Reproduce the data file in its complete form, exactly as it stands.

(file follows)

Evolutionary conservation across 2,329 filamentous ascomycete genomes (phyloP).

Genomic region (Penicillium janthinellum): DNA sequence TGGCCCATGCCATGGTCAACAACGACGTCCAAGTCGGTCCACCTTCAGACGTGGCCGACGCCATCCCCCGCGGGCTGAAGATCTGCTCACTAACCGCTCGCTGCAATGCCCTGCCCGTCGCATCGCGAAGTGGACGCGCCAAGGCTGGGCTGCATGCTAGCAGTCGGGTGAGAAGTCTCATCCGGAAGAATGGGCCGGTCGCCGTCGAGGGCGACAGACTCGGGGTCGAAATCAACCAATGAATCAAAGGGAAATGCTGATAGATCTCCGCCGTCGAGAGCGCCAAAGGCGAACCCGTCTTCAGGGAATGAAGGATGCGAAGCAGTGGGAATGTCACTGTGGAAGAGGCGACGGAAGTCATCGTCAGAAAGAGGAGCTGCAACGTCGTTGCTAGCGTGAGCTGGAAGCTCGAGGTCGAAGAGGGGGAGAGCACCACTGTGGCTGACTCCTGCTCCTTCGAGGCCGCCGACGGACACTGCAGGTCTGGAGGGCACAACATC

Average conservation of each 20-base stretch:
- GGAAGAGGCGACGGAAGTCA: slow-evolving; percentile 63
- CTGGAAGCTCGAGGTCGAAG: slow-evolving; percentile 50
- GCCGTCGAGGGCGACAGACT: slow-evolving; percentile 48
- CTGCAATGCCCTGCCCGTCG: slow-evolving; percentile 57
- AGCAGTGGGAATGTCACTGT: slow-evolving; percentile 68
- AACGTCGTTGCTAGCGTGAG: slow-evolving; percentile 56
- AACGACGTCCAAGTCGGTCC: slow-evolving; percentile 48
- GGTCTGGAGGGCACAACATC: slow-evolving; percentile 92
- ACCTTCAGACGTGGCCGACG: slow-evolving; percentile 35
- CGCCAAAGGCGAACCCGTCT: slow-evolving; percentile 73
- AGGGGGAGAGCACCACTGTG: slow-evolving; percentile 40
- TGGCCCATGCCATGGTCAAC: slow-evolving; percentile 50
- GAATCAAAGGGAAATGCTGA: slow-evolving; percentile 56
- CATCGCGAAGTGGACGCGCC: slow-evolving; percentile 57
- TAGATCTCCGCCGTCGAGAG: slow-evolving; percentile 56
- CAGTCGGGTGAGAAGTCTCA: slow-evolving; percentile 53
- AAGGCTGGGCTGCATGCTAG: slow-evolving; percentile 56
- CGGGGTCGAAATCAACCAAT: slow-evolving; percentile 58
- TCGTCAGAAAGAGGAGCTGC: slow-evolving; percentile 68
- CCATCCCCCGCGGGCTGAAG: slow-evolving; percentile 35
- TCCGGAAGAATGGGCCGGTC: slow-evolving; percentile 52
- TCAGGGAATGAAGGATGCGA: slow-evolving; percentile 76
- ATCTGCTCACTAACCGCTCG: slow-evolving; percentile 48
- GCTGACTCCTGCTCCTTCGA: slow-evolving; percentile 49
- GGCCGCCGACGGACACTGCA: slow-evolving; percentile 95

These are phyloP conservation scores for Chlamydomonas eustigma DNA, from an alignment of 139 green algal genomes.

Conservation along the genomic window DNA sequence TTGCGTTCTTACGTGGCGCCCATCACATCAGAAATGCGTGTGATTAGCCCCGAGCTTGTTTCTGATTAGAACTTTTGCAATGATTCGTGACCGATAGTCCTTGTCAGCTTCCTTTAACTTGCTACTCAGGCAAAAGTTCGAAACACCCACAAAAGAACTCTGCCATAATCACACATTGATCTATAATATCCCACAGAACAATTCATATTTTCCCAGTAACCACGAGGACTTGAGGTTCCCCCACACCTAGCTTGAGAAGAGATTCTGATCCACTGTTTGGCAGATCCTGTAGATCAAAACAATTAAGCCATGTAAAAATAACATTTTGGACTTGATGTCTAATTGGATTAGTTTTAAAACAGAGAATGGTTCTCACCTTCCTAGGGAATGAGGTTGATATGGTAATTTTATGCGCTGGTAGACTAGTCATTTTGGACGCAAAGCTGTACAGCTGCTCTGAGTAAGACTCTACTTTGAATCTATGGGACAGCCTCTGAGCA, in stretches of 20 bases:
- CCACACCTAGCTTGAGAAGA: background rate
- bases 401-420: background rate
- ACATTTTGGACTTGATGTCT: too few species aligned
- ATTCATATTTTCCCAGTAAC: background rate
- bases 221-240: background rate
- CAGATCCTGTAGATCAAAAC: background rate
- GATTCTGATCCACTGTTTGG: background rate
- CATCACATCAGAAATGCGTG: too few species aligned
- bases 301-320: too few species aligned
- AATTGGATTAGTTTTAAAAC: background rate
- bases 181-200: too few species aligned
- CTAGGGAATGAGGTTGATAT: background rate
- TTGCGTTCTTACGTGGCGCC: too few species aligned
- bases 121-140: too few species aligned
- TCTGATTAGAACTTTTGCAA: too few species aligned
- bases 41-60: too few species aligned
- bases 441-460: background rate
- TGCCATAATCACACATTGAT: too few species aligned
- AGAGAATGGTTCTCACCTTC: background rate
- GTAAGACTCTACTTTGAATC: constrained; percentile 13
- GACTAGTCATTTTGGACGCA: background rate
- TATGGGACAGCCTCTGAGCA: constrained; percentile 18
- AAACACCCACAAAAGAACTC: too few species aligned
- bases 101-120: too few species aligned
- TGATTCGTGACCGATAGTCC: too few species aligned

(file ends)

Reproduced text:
Evolutionary conservation across 2,329 filamentous ascomycete genomes (phyloP).

Genomic region (Penicillium janthinellum): DNA sequence TGGCCCATGCCATGGTCAACAACGACGTCCAAGTCGGTCCACCTTCAGACGTGGCCGACGCCATCCCCCGCGGGCTGAAGATCTGCTCACTAACCGCTCGCTGCAATGCCCTGCCCGTCGCATCGCGAAGTGGACGCGCCAAGGCTGGGCTGCATGCTAGCAGTCGGGTGAGAAGTCTCATCCGGAAGAATGGGCCGGTCGCCGTCGAGGGCGACAGACTCGGGGTCGAAATCAACCAATGAATCAAAGGGAAATGCTGATAGATCTCCGCCGTCGAGAGCGCCAAAGGCGAACCCGTCTTCAGGGAATGAAGGATGCGAAGCAGTGGGAATGTCACTGTGGAAGAGGCGACGGAAGTCATCGTCAGAAAGAGGAGCTGCAACGTCGTTGCTAGCGTGAGCTGGAAGCTCGAGGTCGAAGAGGGGGAGAGCACCACTGTGGCTGACTCCTGCTCCTTCGAGGCCGCCGACGGACACTGCAGGTCTGGAGGGCACAACATC

Average conservation of each 20-base stretch:
- GGAAGAGGCGACGGAAGTCA: slow-evolving; percentile 63
- CTGGAAGCTCGAGGTCGAAG: slow-evolving; percentile 50
- GCCGTCGAGGGCGACAGACT: slow-evolving; percentile 48
- CTGCAATGCCCTGCCCGTCG: slow-evolving; percentile 57
- AGCAGTGGGAATGTCACTGT: slow-evolving; percentile 68
- AACGTCGTTGCTAGCGTGAG: slow-evolving; percentile 56
- AACGACGTCCAAGTCGGTCC: slow-evolving; percentile 48
- GGTCTGGAGGGCACAACATC: slow-evolving; percentile 92
- ACCTTCAGACGTGGCCGACG: slow-evolving; percentile 35
- CGCCAAAGGCGAACCCGTCT: slow-evolving; percentile 73
- AGGGGGAGAGCACCACTGTG: slow-evolving; percentile 40
- TGGCCCATGCCATGGTCAAC: slow-evolving; percentile 50
- GAATCAAAGGGAAATGCTGA: slow-evolving; percentile 56
- CATCGCGAAGTGGACGCGCC: slow-evolving; percentile 57
- TAGATCTCCGCCGTCGAGAG: slow-evolving; percentile 56
- CAGTCGGGTGAGAAGTCTCA: slow-evolving; percentile 53
- AAGGCTGGGCTGCATGCTAG: slow-evolving; percentile 56
- CGGGGTCGAAATCAACCAAT: slow-evolving; percentile 58
- TCGTCAGAAAGAGGAGCTGC: slow-evolving; percentile 68
- CCATCCCCCGCGGGCTGAAG: slow-evolving; percentile 35
- TCCGGAAGAATGGGCCGGTC: slow-evolving; percentile 52
- TCAGGGAATGAAGGATGCGA: slow-evolving; percentile 76
- ATCTGCTCACTAACCGCTCG: slow-evolving; percentile 48
- GCTGACTCCTGCTCCTTCGA: slow-evolving; percentile 49
- GGCCGCCGACGGACACTGCA: slow-evolving; percentile 95

These are phyloP conservation scores for Chlamydomonas eustigma DNA, from an alignment of 139 green algal genomes.

Conservation along the genomic window DNA sequence TTGCGTTCTTACGTGGCGCCCATCACATCAGAAATGCGTGTGATTAGCCCCGAGCTTGTTTCTGATTAGAACTTTTGCAATGATTCGTGACCGATAGTCCTTGTCAGCTTCCTTTAACTTGCTACTCAGGCAAAAGTTCGAAACACCCACAAAAGAACTCTGCCATAATCACACATTGATCTATAATATCCCACAGAACAATTCATATTTTCCCAGTAACCACGAGGACTTGAGGTTCCCCCACACCTAGCTTGAGAAGAGATTCTGATCCACTGTTTGGCAGATCCTGTAGATCAAAACAATTAAGCCATGTAAAAATAACATTTTGGACTTGATGTCTAATTGGATTAGTTTTAAAACAGAGAATGGTTCTCACCTTCCTAGGGAATGAGGTTGATATGGTAATTTTATGCGCTGGTAGACTAGTCATTTTGGACGCAAAGCTGTACAGCTGCTCTGAGTAAGACTCTACTTTGAATCTATGGGACAGCCTCTGAGCA, in stretches of 20 bases:
- CCACACCTAGCTTGAGAAGA: background rate
- bases 401-420: background rate
- ACATTTTGGACTTGATGTCT: too few species aligned
- ATTCATATTTTCCCAGTAAC: background rate
- bases 221-240: background rate
- CAGATCCTGTAGATCAAAAC: background rate
- GATTCTGATCCACTGTTTGG: background rate
- CATCACATCAGAAATGCGTG: too few species aligned
- bases 301-320: too few species aligned
- AATTGGATTAGTTTTAAAAC: background rate
- bases 181-200: too few species aligned
- CTAGGGAATGAGGTTGATAT: background rate
- TTGCGTTCTTACGTGGCGCC: too few species aligned
- bases 121-140: too few species aligned
- TCTGATTAGAACTTTTGCAA: too few species aligned
- bases 41-60: too few species aligned
- bases 441-460: background rate
- TGCCATAATCACACATTGAT: too few species aligned
- AGAGAATGGTTCTCACCTTC: background rate
- GTAAGACTCTACTTTGAATC: constrained; percentile 13
- GACTAGTCATTTTGGACGCA: background rate
- TATGGGACAGCCTCTGAGCA: constrained; percentile 18
- AAACACCCACAAAAGAACTC: too few species aligned
- bases 101-120: too few species aligned
- TGATTCGTGACCGATAGTCC: too few species aligned